Why an ALTAR?

Why do we pray at an Altar? 

The service closed. The altar time began. Annelise, 7 years old, knelt briefly to pray then returned to my side. I stood talking. She interrupted, “Mom, why do we go to the altar?”

I answered quizzically, “To pray.”

She responded, “No, Mom! Why do we go the ALTAR?”

A nudge of the Holy Spirit told me, here’s a child not wanting a simple answer. I quickly finished my conversation and returned to her question. I responded with another question, “What did people do at the altar in the Old Testament at the Tabernacle or the Temple.

“They brought the animals as a sacrifice,” she said. I then explained that when we pray at the altar we offer our own lives as a sacrifice to God for his work. The two altars-the Old Testament and ours at the front of the church- serve the same purpose, I concluded.

Her countenance perked. Her body straightened. I could see the wheels of understanding turning in her small head. “Óh!” she said simply, satisfied by the new meaning her young mind and heart discovered and desired.

Passing on the meaning of sacrifice to the next generation comes with great difficulty. For our nation, sacrifice means giving up a latte or buying a used car versus a new. Perhaps a few people remember rationing gas and turning off lights during the 1970’s energy crisis. But children of the 90’s and the new millennium barely know the meaning of the word as they are showered with gifts at Christmas and birthdays. Television advertisements insist that they deserve the best.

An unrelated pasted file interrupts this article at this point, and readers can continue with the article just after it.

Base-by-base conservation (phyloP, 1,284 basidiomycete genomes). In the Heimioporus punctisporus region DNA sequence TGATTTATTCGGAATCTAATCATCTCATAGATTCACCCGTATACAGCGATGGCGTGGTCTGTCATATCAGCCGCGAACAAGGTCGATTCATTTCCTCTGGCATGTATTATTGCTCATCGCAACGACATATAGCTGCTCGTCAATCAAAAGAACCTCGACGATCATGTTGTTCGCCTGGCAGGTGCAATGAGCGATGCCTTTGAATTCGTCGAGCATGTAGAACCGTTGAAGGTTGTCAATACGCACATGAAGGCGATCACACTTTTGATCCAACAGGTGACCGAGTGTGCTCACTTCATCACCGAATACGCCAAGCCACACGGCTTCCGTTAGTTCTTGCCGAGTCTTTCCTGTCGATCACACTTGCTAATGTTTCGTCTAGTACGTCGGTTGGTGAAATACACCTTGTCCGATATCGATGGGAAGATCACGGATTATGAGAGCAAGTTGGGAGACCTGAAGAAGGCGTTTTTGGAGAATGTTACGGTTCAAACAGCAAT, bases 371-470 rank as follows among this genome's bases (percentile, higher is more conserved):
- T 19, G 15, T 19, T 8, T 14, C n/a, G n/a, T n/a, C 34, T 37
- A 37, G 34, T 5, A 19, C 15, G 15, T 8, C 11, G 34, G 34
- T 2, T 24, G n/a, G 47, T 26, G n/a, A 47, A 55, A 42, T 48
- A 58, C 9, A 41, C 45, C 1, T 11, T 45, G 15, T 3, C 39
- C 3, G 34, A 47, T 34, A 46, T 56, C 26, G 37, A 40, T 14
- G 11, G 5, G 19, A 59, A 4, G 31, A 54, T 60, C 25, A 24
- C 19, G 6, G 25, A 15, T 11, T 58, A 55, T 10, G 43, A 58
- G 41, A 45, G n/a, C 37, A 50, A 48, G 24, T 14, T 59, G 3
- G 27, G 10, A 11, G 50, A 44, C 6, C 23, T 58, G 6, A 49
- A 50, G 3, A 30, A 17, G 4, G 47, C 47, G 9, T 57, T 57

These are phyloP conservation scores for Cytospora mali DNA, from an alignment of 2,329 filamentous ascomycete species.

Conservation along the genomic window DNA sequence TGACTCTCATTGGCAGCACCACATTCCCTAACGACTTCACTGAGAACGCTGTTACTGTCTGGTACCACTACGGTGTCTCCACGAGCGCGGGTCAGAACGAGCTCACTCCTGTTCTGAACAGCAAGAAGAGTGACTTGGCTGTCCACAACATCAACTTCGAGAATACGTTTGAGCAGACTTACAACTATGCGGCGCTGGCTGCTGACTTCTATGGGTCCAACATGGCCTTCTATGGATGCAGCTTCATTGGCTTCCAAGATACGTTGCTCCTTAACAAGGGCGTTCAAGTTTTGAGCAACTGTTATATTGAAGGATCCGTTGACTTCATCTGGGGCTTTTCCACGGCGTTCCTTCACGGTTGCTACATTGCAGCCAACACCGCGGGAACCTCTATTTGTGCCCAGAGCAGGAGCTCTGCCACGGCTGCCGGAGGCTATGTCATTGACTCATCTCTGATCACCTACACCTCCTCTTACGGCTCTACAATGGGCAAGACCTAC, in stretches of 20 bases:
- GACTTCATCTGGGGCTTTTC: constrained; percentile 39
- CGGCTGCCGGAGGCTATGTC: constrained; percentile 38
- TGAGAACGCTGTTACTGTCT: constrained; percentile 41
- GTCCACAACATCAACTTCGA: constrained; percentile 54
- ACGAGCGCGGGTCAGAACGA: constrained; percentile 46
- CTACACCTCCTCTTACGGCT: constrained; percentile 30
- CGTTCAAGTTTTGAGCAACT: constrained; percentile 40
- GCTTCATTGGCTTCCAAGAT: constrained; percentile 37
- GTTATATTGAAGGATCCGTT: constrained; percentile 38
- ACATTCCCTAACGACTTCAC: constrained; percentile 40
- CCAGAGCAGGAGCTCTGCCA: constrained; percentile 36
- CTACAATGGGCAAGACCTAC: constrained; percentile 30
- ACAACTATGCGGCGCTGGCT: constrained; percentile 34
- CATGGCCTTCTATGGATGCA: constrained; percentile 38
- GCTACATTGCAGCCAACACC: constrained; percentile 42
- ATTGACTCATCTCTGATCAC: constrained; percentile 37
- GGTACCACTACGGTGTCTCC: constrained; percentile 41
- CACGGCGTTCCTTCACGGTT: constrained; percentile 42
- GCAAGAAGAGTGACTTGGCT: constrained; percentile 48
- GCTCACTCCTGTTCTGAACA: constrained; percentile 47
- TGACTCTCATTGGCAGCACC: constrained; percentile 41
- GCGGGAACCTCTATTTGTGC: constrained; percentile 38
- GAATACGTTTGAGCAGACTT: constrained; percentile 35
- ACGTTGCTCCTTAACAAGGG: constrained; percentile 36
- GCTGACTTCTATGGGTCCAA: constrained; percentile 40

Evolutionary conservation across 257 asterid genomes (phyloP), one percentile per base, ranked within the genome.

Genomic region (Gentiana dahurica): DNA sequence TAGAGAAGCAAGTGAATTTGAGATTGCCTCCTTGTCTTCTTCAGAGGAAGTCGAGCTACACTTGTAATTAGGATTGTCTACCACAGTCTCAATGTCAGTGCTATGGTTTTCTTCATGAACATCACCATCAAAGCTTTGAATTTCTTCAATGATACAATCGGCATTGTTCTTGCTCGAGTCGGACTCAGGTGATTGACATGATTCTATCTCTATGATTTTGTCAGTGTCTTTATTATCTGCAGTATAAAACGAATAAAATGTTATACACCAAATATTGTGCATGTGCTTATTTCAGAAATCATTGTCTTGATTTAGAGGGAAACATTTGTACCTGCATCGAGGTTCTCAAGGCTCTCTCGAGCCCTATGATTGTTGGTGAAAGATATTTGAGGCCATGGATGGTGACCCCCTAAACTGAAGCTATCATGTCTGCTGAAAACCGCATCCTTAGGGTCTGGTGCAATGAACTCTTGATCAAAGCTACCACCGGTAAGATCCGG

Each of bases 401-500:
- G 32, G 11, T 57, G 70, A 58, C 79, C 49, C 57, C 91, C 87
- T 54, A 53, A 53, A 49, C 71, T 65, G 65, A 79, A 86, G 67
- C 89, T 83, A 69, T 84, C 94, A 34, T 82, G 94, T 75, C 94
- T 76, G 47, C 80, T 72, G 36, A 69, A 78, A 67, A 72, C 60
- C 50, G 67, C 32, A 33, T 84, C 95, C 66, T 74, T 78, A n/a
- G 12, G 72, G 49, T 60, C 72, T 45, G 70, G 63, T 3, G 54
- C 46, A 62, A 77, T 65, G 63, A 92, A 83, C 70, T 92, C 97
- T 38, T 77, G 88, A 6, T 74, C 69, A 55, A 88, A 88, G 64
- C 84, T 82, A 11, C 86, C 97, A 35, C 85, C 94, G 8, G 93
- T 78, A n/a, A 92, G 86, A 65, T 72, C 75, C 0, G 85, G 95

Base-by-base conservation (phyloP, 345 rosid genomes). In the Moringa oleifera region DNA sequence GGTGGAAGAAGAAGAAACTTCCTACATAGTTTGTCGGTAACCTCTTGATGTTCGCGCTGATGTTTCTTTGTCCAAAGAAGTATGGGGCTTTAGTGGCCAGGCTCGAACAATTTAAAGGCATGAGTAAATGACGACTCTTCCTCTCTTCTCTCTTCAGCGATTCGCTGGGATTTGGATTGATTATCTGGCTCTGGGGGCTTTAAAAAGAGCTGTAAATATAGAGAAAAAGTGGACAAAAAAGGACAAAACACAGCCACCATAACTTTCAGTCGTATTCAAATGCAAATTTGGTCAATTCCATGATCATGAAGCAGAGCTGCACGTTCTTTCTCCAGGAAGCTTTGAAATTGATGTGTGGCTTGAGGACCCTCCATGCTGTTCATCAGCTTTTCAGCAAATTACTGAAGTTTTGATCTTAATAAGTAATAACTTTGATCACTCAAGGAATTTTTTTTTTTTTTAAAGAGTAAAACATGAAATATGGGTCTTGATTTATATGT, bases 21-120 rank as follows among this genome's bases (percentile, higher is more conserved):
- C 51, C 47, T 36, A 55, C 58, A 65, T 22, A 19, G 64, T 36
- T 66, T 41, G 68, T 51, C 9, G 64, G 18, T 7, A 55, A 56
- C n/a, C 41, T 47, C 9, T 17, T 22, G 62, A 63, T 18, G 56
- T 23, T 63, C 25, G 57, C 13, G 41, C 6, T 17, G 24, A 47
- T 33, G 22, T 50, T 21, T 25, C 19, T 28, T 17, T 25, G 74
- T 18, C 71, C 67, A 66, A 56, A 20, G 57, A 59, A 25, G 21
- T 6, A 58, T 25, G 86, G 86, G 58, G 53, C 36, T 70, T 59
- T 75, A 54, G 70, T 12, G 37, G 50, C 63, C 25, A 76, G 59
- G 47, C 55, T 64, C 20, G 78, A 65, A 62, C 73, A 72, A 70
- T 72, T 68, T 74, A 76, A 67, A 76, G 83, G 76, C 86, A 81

How many children who haven’t grown up in the church even know the meaning of the word “sacrifice?” What purpose does it hold in their vocabulary? Why would they think of placing a lamb on an altar? Animal rights activists would probably prefer the word be banned.

But we must pass the word on to our children. Our lives need to flow sacrificially.Although God hasn’t yet asked any one reading this to literally die a physical death for him, He has asked that we lay down our own will just as Christ laid down his when He died on the cross.

I pray Psalm 20 over my friends, “May He remember all your sacrifices and accept your burnt offerings.” When we go to the altar, we symbolically place our life as a sacrifice before him. We allow him to purify our heart with the fire of the Holy Spirit. Our children must know the refiner’s fire now rather then in the days of judgment (Malachi 3:2, 3; Zechariah 13:9). They need to be familiar with the altar and its purpose.


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